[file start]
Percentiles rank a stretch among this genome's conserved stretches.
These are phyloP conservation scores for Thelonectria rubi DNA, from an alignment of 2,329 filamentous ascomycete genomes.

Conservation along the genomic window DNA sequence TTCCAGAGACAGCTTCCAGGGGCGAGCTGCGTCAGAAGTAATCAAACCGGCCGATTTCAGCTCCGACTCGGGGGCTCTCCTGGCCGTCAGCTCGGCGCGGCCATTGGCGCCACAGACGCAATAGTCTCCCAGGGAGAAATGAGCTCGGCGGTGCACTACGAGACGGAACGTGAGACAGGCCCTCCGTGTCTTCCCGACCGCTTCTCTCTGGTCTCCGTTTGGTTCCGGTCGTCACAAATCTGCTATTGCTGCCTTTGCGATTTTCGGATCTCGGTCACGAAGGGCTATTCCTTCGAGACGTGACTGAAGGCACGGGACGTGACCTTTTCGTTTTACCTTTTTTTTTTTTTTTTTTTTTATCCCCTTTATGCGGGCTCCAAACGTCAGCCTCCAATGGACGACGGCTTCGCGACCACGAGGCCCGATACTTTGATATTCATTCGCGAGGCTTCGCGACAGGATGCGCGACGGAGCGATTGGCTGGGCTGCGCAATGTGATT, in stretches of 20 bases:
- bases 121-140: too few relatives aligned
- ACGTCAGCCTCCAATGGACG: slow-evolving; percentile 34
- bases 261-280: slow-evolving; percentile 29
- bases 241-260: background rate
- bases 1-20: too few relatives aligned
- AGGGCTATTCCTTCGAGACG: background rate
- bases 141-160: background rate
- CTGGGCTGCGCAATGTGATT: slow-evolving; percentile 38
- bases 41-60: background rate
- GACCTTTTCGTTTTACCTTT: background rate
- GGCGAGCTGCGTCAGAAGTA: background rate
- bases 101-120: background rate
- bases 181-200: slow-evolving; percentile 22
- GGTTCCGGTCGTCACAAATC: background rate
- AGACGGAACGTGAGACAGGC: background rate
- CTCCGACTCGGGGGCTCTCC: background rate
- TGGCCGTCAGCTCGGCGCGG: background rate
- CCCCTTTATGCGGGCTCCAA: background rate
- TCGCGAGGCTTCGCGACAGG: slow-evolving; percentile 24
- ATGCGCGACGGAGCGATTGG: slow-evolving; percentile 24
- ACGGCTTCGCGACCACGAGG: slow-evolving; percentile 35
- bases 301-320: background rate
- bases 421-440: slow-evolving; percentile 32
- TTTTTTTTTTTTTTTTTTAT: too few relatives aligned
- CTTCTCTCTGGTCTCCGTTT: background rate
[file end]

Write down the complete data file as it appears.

Percentiles rank a stretch among this genome's conserved stretches.
These are phyloP conservation scores for Thelonectria rubi DNA, from an alignment of 2,329 filamentous ascomycete genomes.

Conservation along the genomic window DNA sequence TTCCAGAGACAGCTTCCAGGGGCGAGCTGCGTCAGAAGTAATCAAACCGGCCGATTTCAGCTCCGACTCGGGGGCTCTCCTGGCCGTCAGCTCGGCGCGGCCATTGGCGCCACAGACGCAATAGTCTCCCAGGGAGAAATGAGCTCGGCGGTGCACTACGAGACGGAACGTGAGACAGGCCCTCCGTGTCTTCCCGACCGCTTCTCTCTGGTCTCCGTTTGGTTCCGGTCGTCACAAATCTGCTATTGCTGCCTTTGCGATTTTCGGATCTCGGTCACGAAGGGCTATTCCTTCGAGACGTGACTGAAGGCACGGGACGTGACCTTTTCGTTTTACCTTTTTTTTTTTTTTTTTTTTTATCCCCTTTATGCGGGCTCCAAACGTCAGCCTCCAATGGACGACGGCTTCGCGACCACGAGGCCCGATACTTTGATATTCATTCGCGAGGCTTCGCGACAGGATGCGCGACGGAGCGATTGGCTGGGCTGCGCAATGTGATT, in stretches of 20 bases:
- bases 121-140: too few relatives aligned
- ACGTCAGCCTCCAATGGACG: slow-evolving; percentile 34
- bases 261-280: slow-evolving; percentile 29
- bases 241-260: background rate
- bases 1-20: too few relatives aligned
- AGGGCTATTCCTTCGAGACG: background rate
- bases 141-160: background rate
- CTGGGCTGCGCAATGTGATT: slow-evolving; percentile 38
- bases 41-60: background rate
- GACCTTTTCGTTTTACCTTT: background rate
- GGCGAGCTGCGTCAGAAGTA: background rate
- bases 101-120: background rate
- bases 181-200: slow-evolving; percentile 22
- GGTTCCGGTCGTCACAAATC: background rate
- AGACGGAACGTGAGACAGGC: background rate
- CTCCGACTCGGGGGCTCTCC: background rate
- TGGCCGTCAGCTCGGCGCGG: background rate
- CCCCTTTATGCGGGCTCCAA: background rate
- TCGCGAGGCTTCGCGACAGG: slow-evolving; percentile 24
- ATGCGCGACGGAGCGATTGG: slow-evolving; percentile 24
- ACGGCTTCGCGACCACGAGG: slow-evolving; percentile 35
- bases 301-320: background rate
- bases 421-440: slow-evolving; percentile 32
- TTTTTTTTTTTTTTTTTTAT: too few relatives aligned
- CTTCTCTCTGGTCTCCGTTT: background rate